Of the many wines we tasted, the following deserve ranking as good, excellent, and superlative values for price (which, as my friend Annabelle explained in French, is: ‘bon rapport, qualité prix’) using the proprietary Vino Value algorithm. *
Vino Value™ Scoring of Selected Red Wines –
Castillon – Côtes de Bordeaux
|Wine||Retail Price – Euros||Retail Price – US Dollars Equivalent||Value Score|
|Château Goubau ‘La Source’ 2012||€ 12.50||$14.00||Excellent Value ♫♫|
|Château Goubau 2011||€ 17.00||$19.04||Superlative Value ♫♫♫|
|Château de Laussac ‘Cuvée La Dame’ 2013||€ 5.00||$5.60||Excellent Value ♫♫|
|Château de Laussac ‘Cuvée La Fleur’ 2012||€ 8.00||$8.96||Superlative Value ♫♫♫|
|Château de Laussac (A.N. Robin) 2012||€ 12.50||$14.00||Excellent Value ♫♫|
|Château de Laussac ‘Cuvée Sacha’ 2012||€ 19.50||$21.84||Excellent Value ♫♫|
|[Château de Laussac ‘Les Valentines’ 2012 (Saint Émilion Grand Cru) ]||€ 15.00||$16.80||Excellent Value ♫♫|
|Château La Font du Jeu (Lapeyronie) 2012||€ 7.00||$7.84||Superlative Value ♫♫♫|
|Château Lapeyronie 2012||€ 9.00||$10.08||Good Value ♫|
|Château Lapeyronie 2012 (no sulfites)||€ 15.00||$16.80||Excellent Value ♫♫|
|Château Lapeyronie Carménère (100%) 2012||€ 15.00||$16.80||Superlative Value ♫♫♫|
|Château Franc La Fleur 2011||€ 10.00||$11.20||Good Value ♫|
|Château La Rose Poncet 2010||€ 6.00||$6.72||Good Value ♫|
|Château La Rose Poncet ‘Vent d’Ange’ 2011||€ 6.00||$6.72||Excellent Value ♫♫|
|Château La Rose Poncet 2011||€ 8.00||$8.96||Good Value ♫|
|Château La Rose Poncet ‘Mon anGe’ 2011||€ 20.00||$22.40||Good Value ♫|
|Château Bellevue – Danièle Hirtzlin 2012||€ 6.00||$6.72||Excellent Value ♫♫|
|Château Bellevue – Danièle Hirtzlin ‘Vignobles Lydoire’ 2012||€ 7.50||$8.40||Good Value ♫|
|Château Bellevue – Danièle Hirtzlin ‘Cé Ma Cuvée’ 2011||€ 14.00||$15.68||Good Value ♫|
|Château de Belcier 2010||€ 10.40||$11.65||Good Value ♫|
|Château de Belcier ‘Le Pins de Belcier’||€ 14.40||$16.13||Good Value ♫|
|Clos Vedelago Merlot 2012||€ 11.00||$12.32||Good Value ♫|
|Château Fontbaude ‘Vieilles Vignes’ 2012||€ 10.00||$11.20||Good Value ♫|
|Château Fontbaude ‘L’Ame de Fontbaude’ 2011||€ 16.00||$17.92||Good Value|
* For more information on this proprietary wine value scoring algorithm, click here.
Drone Footage from Blaye – Côtes de Bordeaux
We leave beautiful Castillon now and return to the northeast (an hour-long drive) to home territory. I recently prepared this short video – including ample drone footage – for friends Jérôme and Valérie Eymas who own and manage Château La Rose Bellevue (Blaye – Côtes de Bordeaux wine appellation). The music ‘Le Bon Vin’ was generously provided free of copyright by the French musician/poet duo Philippe Lemoine and Hervé Tirefort (more information about them is on the YouTube site). And thanks to Les and Clarissa from Villa Saint Simon, Blaye, for introducing me to these winemakers.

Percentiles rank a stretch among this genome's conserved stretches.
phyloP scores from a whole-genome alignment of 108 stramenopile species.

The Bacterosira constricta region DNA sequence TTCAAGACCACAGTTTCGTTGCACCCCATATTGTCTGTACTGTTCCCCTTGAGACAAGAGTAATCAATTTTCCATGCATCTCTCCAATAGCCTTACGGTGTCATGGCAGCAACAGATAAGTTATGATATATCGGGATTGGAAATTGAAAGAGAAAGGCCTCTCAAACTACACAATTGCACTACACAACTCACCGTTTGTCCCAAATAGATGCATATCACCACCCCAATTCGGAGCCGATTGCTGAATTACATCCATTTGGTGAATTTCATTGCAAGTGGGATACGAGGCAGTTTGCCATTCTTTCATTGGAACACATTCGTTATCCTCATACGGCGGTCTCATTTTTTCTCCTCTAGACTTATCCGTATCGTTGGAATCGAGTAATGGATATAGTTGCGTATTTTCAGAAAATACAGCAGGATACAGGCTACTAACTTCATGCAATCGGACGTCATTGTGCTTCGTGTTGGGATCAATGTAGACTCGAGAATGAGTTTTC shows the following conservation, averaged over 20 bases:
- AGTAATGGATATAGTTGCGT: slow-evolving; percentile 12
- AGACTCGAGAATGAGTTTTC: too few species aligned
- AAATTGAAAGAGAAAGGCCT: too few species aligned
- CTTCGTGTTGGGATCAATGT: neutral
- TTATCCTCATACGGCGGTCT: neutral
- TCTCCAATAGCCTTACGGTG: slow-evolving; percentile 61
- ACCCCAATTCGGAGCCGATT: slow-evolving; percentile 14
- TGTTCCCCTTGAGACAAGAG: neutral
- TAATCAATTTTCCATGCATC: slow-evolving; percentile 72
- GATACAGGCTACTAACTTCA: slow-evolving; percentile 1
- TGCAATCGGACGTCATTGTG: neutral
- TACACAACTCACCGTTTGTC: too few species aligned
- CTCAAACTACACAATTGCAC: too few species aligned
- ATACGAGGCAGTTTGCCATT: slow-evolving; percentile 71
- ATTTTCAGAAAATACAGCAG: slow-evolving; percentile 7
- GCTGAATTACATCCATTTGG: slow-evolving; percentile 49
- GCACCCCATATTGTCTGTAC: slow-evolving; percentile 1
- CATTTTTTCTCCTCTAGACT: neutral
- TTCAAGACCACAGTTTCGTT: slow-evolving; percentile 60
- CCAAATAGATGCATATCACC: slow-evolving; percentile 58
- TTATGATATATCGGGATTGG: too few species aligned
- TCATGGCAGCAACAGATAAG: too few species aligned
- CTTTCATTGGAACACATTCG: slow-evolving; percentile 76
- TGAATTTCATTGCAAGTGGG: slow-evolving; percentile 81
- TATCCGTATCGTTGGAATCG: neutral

Valérie wrote this about the video (which she directed) on her Facebook site:
Tom, Jérôme and I have worked on a little video this summer (Tom has done all the job!!!). Us, we put in all our talent, in lifting up our glass of wine several time under the bite of the sun & the 40°C (104°F) burning of the heat… We chose to illustrate this video with a French song & music made by Hervé Tirefort and Philippe Lemoine. Those who know us will find in the lyrics (sorry but it’s in French) our philosophy of Epicure. Life is short and we must not miss all the good things that Mother Nature offers to us. We turn our grapes in our winery into a nectar, another day we adore tasting a nice dish of fried porcini mushrooms that we picked ourselves early in the bushes, as well as a fruit tart that we’ve made with fruits that we’ve picked in our grandmother’s garden… Isn’t it the Good Life ???
Indeed, it is.
Several weeks ago on a Saturday morning two members of the National Police visited the wine store of a friend. Both men had removed identification numbers from their uniforms. Their mannerisms were blunt and intimidating. They demanded to see all legal documentation regarding ownership of the wine store. My friend immediately complied, and presented these documents.
Strangely, one officer took out a personal cell phone and began, methodically, to photograph each document.
When the store owner heard this story later that morning, he promptly walked to the local station and demanded an explanation. Officers removing identification numbers? Police photographing proprietary legal documents with personal cameras? This all very odd.
So began the saga of what could be called the local wine store wars, in which a proprietor of one store (in a city to be unnamed) apparently courted local police officers – with off-duty afternoons spent sharing bottles together – before requesting that they harass the proprietor of a newly opened wine store in town. Which they did. And which, having now been informed of the wanton illegality of their actions, these officers are wishing to forget.
This is a neighborhood story. It took place in France. Yet it could have taken place in Italy, Argentina, or the United States. The difference of how it plays out depends on how strongly the civil servants of a country adhere to their legal systems. It is one thing to have laws, but an entirely different matter to ensure those laws are enforced.
It is likely that the wheels of justice will prevail, the perpetrators reprimanded, and the matter soon forgotten or transformed to a lesson about the folly of haste.